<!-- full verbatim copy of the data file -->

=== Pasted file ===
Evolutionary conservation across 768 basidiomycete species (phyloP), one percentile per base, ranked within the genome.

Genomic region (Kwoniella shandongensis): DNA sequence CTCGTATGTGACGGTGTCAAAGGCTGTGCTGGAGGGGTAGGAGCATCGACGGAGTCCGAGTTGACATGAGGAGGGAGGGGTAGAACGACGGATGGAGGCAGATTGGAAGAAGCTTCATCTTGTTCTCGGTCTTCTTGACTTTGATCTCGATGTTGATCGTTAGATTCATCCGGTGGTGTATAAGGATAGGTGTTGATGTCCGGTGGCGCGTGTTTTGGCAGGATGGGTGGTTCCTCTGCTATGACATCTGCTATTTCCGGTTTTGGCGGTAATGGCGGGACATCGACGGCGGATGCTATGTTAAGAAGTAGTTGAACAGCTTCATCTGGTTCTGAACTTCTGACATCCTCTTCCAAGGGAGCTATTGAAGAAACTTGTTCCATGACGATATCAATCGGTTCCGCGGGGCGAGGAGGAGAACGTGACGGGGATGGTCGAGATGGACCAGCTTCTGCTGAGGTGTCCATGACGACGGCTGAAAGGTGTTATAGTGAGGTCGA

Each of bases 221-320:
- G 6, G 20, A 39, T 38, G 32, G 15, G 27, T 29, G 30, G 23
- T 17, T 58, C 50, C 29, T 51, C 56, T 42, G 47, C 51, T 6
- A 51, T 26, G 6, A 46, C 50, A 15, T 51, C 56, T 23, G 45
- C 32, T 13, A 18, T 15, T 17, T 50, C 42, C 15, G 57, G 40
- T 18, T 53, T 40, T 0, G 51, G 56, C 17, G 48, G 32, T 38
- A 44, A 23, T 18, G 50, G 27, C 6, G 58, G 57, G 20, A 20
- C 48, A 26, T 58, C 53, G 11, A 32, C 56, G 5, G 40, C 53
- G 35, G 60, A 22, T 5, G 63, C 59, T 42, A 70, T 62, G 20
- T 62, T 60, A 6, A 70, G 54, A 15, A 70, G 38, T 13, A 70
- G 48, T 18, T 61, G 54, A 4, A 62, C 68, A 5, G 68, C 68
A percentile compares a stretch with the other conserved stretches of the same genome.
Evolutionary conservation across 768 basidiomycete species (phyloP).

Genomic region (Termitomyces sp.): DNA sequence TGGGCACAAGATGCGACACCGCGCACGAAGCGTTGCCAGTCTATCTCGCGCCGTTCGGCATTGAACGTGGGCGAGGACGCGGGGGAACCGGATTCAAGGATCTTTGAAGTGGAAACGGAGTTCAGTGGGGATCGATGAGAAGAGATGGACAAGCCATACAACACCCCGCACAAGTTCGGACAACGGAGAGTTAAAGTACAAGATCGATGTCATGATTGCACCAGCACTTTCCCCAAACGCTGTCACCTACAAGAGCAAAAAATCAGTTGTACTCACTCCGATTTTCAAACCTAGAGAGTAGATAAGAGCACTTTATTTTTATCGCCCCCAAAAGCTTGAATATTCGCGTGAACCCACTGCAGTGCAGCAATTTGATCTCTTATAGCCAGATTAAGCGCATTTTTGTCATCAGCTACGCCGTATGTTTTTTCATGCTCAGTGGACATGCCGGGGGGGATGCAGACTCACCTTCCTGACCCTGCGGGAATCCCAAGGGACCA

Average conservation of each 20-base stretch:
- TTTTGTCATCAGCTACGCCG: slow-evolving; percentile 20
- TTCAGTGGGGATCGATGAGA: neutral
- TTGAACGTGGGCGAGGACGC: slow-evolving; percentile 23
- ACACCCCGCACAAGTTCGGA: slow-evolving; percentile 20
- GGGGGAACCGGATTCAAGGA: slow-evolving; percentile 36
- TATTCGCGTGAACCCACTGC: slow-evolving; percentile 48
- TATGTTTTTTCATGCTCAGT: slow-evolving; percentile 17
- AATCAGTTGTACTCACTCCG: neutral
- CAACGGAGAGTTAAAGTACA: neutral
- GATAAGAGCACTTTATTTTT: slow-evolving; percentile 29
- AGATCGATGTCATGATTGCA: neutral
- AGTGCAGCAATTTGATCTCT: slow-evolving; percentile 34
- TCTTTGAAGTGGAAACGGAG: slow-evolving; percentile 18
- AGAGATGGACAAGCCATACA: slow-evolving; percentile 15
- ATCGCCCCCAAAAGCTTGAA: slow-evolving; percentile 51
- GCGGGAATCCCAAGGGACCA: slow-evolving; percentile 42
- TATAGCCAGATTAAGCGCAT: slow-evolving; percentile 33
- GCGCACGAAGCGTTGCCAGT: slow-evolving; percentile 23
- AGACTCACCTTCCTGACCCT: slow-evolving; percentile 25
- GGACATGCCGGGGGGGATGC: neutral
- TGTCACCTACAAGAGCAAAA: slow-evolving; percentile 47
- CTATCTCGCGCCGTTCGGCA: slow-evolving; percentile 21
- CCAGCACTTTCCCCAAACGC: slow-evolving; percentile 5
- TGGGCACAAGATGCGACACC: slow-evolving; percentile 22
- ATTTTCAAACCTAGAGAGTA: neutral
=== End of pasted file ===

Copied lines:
Evolutionary conservation across 768 basidiomycete species (phyloP), one percentile per base, ranked within the genome.

Genomic region (Kwoniella shandongensis): DNA sequence CTCGTATGTGACGGTGTCAAAGGCTGTGCTGGAGGGGTAGGAGCATCGACGGAGTCCGAGTTGACATGAGGAGGGAGGGGTAGAACGACGGATGGAGGCAGATTGGAAGAAGCTTCATCTTGTTCTCGGTCTTCTTGACTTTGATCTCGATGTTGATCGTTAGATTCATCCGGTGGTGTATAAGGATAGGTGTTGATGTCCGGTGGCGCGTGTTTTGGCAGGATGGGTGGTTCCTCTGCTATGACATCTGCTATTTCCGGTTTTGGCGGTAATGGCGGGACATCGACGGCGGATGCTATGTTAAGAAGTAGTTGAACAGCTTCATCTGGTTCTGAACTTCTGACATCCTCTTCCAAGGGAGCTATTGAAGAAACTTGTTCCATGACGATATCAATCGGTTCCGCGGGGCGAGGAGGAGAACGTGACGGGGATGGTCGAGATGGACCAGCTTCTGCTGAGGTGTCCATGACGACGGCTGAAAGGTGTTATAGTGAGGTCGA

Each of bases 221-320:
- G 6, G 20, A 39, T 38, G 32, G 15, G 27, T 29, G 30, G 23
- T 17, T 58, C 50, C 29, T 51, C 56, T 42, G 47, C 51, T 6
- A 51, T 26, G 6, A 46, C 50, A 15, T 51, C 56, T 23, G 45
- C 32, T 13, A 18, T 15, T 17, T 50, C 42, C 15, G 57, G 40
- T 18, T 53, T 40, T 0, G 51, G 56, C 17, G 48, G 32, T 38
- A 44, A 23, T 18, G 50, G 27, C 6, G 58, G 57, G 20, A 20
- C 48, A 26, T 58, C 53, G 11, A 32, C 56, G 5, G 40, C 53
- G 35, G 60, A 22, T 5, G 63, C 59, T 42, A 70, T 62, G 20
- T 62, T 60, A 6, A 70, G 54, A 15, A 70, G 38, T 13, A 70
- G 48, T 18, T 61, G 54, A 4, A 62, C 68, A 5, G 68, C 68
A percentile compares a stretch with the other conserved stretches of the same genome.
Evolutionary conservation across 768 basidiomycete species (phyloP).

Genomic region (Termitomyces sp.): DNA sequence TGGGCACAAGATGCGACACCGCGCACGAAGCGTTGCCAGTCTATCTCGCGCCGTTCGGCATTGAACGTGGGCGAGGACGCGGGGGAACCGGATTCAAGGATCTTTGAAGTGGAAACGGAGTTCAGTGGGGATCGATGAGAAGAGATGGACAAGCCATACAACACCCCGCACAAGTTCGGACAACGGAGAGTTAAAGTACAAGATCGATGTCATGATTGCACCAGCACTTTCCCCAAACGCTGTCACCTACAAGAGCAAAAAATCAGTTGTACTCACTCCGATTTTCAAACCTAGAGAGTAGATAAGAGCACTTTATTTTTATCGCCCCCAAAAGCTTGAATATTCGCGTGAACCCACTGCAGTGCAGCAATTTGATCTCTTATAGCCAGATTAAGCGCATTTTTGTCATCAGCTACGCCGTATGTTTTTTCATGCTCAGTGGACATGCCGGGGGGGATGCAGACTCACCTTCCTGACCCTGCGGGAATCCCAAGGGACCA

Average conservation of each 20-base stretch:
- TTTTGTCATCAGCTACGCCG: slow-evolving; percentile 20
- TTCAGTGGGGATCGATGAGA: neutral
- TTGAACGTGGGCGAGGACGC: slow-evolving; percentile 23
- ACACCCCGCACAAGTTCGGA: slow-evolving; percentile 20
- GGGGGAACCGGATTCAAGGA: slow-evolving; percentile 36
- TATTCGCGTGAACCCACTGC: slow-evolving; percentile 48
- TATGTTTTTTCATGCTCAGT: slow-evolving; percentile 17
- AATCAGTTGTACTCACTCCG: neutral
- CAACGGAGAGTTAAAGTACA: neutral
- GATAAGAGCACTTTATTTTT: slow-evolving; percentile 29
- AGATCGATGTCATGATTGCA: neutral
- AGTGCAGCAATTTGATCTCT: slow-evolving; percentile 34
- TCTTTGAAGTGGAAACGGAG: slow-evolving; percentile 18
- AGAGATGGACAAGCCATACA: slow-evolving; percentile 15
- ATCGCCCCCAAAAGCTTGAA: slow-evolving; percentile 51
- GCGGGAATCCCAAGGGACCA: slow-evolving; percentile 42
- TATAGCCAGATTAAGCGCAT: slow-evolving; percentile 33
- GCGCACGAAGCGTTGCCAGT: slow-evolving; percentile 23
- AGACTCACCTTCCTGACCCT: slow-evolving; percentile 25
- GGACATGCCGGGGGGGATGC: neutral
- TGTCACCTACAAGAGCAAAA: slow-evolving; percentile 47
- CTATCTCGCGCCGTTCGGCA: slow-evolving; percentile 21
- CCAGCACTTTCCCCAAACGC: slow-evolving; percentile 5
- TGGGCACAAGATGCGACACC: slow-evolving; percentile 22
- ATTTTCAAACCTAGAGAGTA: neutral